13. Shortly after Congressman Michael McCaul told reporters that investigators had uncovered surveillance footage of a possible suspect in the Austin bombings, authorities are reporting an explosion in Southwest Austin. ATCEMS tweeted after 7 pm Tuesday that officials were responding to Brodie Lane and West Slaughter Lane. Multiple assets from #ATCEMS @austinfiredept @Austin_Police responding Brodie Ln/W Slaughter Ln (1902) reported explosion with reports of one patient injured. Unknown severity of injuries at this time. Avoid the area and expect closures. More to follow. — ATCEMS (@ATCEMS) March 21, 2018 FINAL W William Cannon Dr / W Us 290 Hwy (2348) auto vs motorcycle collision. #ATCEMSMedics transported ~50s male St David’s South Austin Medical Center with critical life threatening injuries. EMS clear the scene. Possible closures and delays. No further information available. — ATCEMS (@ATCEMS) March 20, 2018 Officials said a male in his 30s was transferred to St. David's South Austin with potentially serious injuries that are not expected to be life threatening. No other people were injured, according to KVUE. Authorities said there may be a second device at another location in South Austin. BREAKING: Authorities tell me that they think there is a second device at location in South Austin based on preliminary information — Tony Plohetski (@tplohetski) March 21, 2018 This is the sixth bombing in the Austin area since March 2. So far, two people have been killed; four have been seriously wounded. View the full article
  14. New York Congressman Tom Suozzi (D) is taking heat for suggesting that a room full of voters may need to take up arms against the Trump administration if he doesn't folow the law. “I mean, this is where the Second Amendment comes in quite frankly, because you know, what if the president was to ignore the courts? What would you do? What would we do?” said Suozzi during a Q&A session last week with constituents on Long Island. "It's really a matter of putting public pressure on the president," he added. Following his comment, a constituent asked him what the Second Amendment was. “The Second Amendment is the right to bear arms,” said Suozzi. “That’s why we have it.” Suozzi's comment comes a month after he co-wrote a virtue-signaling article with Rep. Peter King entitled "Do the right thing on gun laws" following the Parkland massacre. "Too often the National Rifle Association’s response is “more guns.” That’s nonsense. Americans already own 300 million guns," the article reads. In response to Suozzi's comments, Republican Congressional Committee spokesman Chris Martin said "When resistance and obstruction don't work out, Tom Suozzi proposes violence," adding "He's completely out of touch." Suozzi's spokesperson denied he was calling for "armed insurrection" against Trump (he was just telling the audience that the 2nd amendment would come into play if Trump ignores the courts). “Taking a page from such great Americans as Thomas Jefferson, James Madison and Alexander Hamilton, Congressman Suozzi explained why our founding fathers created the Second Amendment as a way for citizens to fight back against a tyrannical government that does not follow the rule of law," senior adviser Kim Devlin said in a Monday statement to Fox News. Devlin added: "To suggest his comments meant anything else or that he was advocating for an armed insurrection against the existing president is both irresponsible and ridiculous.” Suozzi made the comment about the Second Amendment when a constituent asked him a question about Trump and the United States’ “constitutional system of checks and balances.”-Fox News That sure sounds exactly like every pro-Second Amendment conservative's argument against Democrats who want gun control, but what do we know. View the full article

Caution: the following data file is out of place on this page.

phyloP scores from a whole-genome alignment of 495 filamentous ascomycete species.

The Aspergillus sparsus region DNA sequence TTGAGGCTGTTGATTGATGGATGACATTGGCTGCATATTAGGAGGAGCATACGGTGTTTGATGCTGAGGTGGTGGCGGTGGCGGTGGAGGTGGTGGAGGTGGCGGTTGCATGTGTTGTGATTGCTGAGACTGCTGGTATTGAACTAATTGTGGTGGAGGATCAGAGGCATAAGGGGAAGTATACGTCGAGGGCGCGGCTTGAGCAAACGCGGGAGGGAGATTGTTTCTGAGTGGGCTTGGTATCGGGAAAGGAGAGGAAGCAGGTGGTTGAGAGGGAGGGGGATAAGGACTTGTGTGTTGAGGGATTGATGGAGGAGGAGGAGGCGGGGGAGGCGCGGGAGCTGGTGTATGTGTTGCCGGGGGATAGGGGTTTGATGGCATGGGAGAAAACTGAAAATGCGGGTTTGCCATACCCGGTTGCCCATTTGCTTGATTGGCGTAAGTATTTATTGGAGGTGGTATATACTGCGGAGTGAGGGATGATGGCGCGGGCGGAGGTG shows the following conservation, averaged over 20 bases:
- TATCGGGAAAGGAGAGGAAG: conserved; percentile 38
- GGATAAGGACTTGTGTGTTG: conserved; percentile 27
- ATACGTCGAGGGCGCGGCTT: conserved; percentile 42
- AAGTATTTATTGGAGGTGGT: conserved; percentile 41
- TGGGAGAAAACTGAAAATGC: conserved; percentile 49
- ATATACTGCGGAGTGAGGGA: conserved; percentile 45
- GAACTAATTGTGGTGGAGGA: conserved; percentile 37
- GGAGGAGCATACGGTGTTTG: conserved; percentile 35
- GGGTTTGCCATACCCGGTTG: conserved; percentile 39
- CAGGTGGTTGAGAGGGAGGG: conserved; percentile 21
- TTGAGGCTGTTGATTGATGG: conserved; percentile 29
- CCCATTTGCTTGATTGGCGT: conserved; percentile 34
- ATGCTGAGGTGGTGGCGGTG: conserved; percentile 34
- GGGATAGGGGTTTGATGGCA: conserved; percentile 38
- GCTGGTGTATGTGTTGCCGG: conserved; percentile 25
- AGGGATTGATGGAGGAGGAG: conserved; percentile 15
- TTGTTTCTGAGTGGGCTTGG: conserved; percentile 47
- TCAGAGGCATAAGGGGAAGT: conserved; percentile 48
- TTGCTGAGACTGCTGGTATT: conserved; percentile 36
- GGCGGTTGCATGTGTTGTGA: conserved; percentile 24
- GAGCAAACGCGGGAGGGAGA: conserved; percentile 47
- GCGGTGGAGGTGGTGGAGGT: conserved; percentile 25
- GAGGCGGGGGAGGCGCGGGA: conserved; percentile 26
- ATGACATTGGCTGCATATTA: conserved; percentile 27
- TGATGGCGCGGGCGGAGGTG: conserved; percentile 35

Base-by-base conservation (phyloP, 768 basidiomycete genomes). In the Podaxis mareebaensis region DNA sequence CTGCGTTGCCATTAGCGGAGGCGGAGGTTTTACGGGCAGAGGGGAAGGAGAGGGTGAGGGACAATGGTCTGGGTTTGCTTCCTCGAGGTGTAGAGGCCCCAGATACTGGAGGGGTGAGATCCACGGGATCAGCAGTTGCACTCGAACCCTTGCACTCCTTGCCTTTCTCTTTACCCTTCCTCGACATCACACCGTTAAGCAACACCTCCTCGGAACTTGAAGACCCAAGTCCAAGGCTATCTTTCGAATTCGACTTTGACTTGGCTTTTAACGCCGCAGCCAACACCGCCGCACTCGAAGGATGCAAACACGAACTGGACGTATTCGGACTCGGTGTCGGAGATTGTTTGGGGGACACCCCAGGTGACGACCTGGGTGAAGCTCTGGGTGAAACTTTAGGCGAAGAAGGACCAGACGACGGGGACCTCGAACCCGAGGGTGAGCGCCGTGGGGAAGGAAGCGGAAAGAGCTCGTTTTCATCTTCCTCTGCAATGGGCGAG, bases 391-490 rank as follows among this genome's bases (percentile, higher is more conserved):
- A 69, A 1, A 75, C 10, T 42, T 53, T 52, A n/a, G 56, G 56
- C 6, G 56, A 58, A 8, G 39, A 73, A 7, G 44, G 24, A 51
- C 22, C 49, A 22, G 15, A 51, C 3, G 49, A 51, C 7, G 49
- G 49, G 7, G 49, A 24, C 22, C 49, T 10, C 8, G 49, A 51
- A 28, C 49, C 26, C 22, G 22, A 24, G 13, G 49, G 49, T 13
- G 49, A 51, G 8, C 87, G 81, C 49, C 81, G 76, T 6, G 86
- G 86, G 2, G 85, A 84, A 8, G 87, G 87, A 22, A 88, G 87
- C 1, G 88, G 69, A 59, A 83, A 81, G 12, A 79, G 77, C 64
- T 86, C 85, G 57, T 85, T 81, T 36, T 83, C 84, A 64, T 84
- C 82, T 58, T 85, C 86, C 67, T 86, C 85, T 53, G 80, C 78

15. Authored by Mark Perry via AEI.org, S&P Dow Jones Indices, the “de facto scorekeeper of the active versus passive investing debate,” recently released its SPIVA U.S. Year-End 2017 report (see other reports here for Europe, Latin America, Canada, Australia, India, Japan, etc.). Here’s an overview of the SPIVA Scorecard: There is nothing novel about the index versus active debate. It has been a contentious subject for decades, and there are few strong believers on both sides, with the vast majority of market participants falling somewhere in between. Since its first publication 16 years ago, the SPIVA Scorecard has served as the de-facto-scorekeeper of the active versus passive debate. For more than a decade, we have heard passionate arguments from believers in both camps when headline numbers have deviated from their beliefs. And here are some highlights of the 2017 SPIVA US Scorecard (bold added): During the one-year period, the percentage of managers outperforming their respective benchmarks noticeably increased in categories like Mid-Cap Growth and Small-Cap Growth Funds, compared to results from six months prior. Over the one-year period, 63.08% of large-cap managers, 44.41% of mid-cap managers, and 47.70% of small-cap managers underperformed the S&P 500, the S&P MidCap 400, and the S&P SmallCap 600, respectively (see table above). While results over the short term were favorable, the majority of active equity funds underperformed over the longer-term investment horizons. Over the five-year period, 84.23% of large-cap managers, 85.06% of mid-cap managers, and 91.17% of small-cap managers lagged their respective benchmarks (see table). Similarly, over the 15-year investment horizon, 92.33% of large-cap managers, 94.81% of mid-cap managers, and 95.73% of small-cap managers failed to outperform on a relative basis (see red highlight in table). MP: Stated differently, over the last 15 years from 2002 to 2017, only one in 13 large-cap managers, only one in 19 mid-cap managers, and one in 23 small-cap managers were able to outperform their benchmark index. So it is possible for some active fund managers to “beat the market” over various time horizons, although there’s no guarantee that they will continue to do so in the future. And the percentage of active managers who do beat the market is usually pretty small – fewer than 8% in most of the cases above over the last 15 years; and they may not sustain that performance in the future. For many investors, the ability to invest in low-cost, passive, unmanaged index funds and outperform 92% of high-fee, highly paid, professional active fund managers seems like a no-brainer, especially considering it requires no research or time trying to find the active managers who beat the market in the past and might do so in the future. Here’s an analogy, perhaps it’s not perfect: Suppose you could be guaranteed to score in the 95th percentile on the LSAT, MCAT, GRE, or GMAT exam without studying for even one minute. Wouldn’t that be appealing to most people compared to the alternative of spending a lot of time studying and probably getting a lower score? If I can out-perform 95% of active managers with a Vanguard or Fidelity index fund for almost free (.04% expense ratio), that choice to me seems easy: go with index investing. As Bethany McLean wrote in Fortune “Building a portfolio around index funds isn’t really settling for the average. It’s just refusing to believe in magic.” Here’s a golf analogy from Burton Malkiel: It’s true that when you buy an index fund, you give up the chance to boast at the golf course that you picked the best performing stock or mutual fund. That’s why some critics claim that indexing relegates your results to mediocrity. In fact, you are virtually guaranteed to do better than average. It’s like going out on the golf course and shooting every round at par. How many golfers can do better than that? Index funds provide a simple low-cost solution to your investing problems. And extending the index investing-golf analogy, you can be a “scratch golfer” without even having to practice, buy expensive golf clubs, or take lessons from pros, and you also get the additional benefit of paying much lower green fees (or private club fees) than most golfers who do practice incessantly, invest in the best golf equipment and take private lessons! Sign me up for that deal! View the full article